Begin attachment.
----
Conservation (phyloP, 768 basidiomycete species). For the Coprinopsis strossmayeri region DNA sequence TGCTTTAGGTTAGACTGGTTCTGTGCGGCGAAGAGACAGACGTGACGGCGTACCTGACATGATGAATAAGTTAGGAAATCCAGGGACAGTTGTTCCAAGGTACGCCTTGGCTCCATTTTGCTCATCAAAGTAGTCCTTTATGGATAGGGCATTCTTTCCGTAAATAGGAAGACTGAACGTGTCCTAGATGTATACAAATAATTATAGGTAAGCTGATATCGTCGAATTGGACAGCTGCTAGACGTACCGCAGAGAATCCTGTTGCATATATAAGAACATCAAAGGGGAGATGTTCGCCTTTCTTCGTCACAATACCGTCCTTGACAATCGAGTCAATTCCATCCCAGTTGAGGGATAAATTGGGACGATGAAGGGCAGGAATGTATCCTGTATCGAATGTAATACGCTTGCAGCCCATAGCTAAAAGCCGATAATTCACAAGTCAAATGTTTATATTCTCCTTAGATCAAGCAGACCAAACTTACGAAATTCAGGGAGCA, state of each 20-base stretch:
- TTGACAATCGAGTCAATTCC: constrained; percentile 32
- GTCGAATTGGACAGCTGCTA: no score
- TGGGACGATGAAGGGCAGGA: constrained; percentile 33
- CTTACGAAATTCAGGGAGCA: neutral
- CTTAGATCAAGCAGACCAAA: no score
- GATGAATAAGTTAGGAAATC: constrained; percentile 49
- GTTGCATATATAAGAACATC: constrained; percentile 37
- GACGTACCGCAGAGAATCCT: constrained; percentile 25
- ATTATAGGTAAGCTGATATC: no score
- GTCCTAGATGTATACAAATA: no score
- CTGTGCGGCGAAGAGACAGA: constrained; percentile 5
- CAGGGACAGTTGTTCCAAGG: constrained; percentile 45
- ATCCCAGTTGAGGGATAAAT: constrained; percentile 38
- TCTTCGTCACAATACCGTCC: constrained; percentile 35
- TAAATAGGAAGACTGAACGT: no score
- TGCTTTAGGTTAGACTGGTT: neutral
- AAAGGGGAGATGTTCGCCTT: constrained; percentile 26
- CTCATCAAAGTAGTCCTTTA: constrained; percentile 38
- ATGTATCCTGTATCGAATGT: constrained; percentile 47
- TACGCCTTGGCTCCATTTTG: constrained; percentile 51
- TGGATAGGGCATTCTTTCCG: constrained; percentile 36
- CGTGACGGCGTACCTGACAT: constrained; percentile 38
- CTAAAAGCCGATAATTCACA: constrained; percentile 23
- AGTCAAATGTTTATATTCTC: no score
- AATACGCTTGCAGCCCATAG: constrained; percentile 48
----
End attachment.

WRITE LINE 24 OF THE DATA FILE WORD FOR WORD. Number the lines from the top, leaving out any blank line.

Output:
- CTAAAAGCCGATAATTCACA: constrained; percentile 23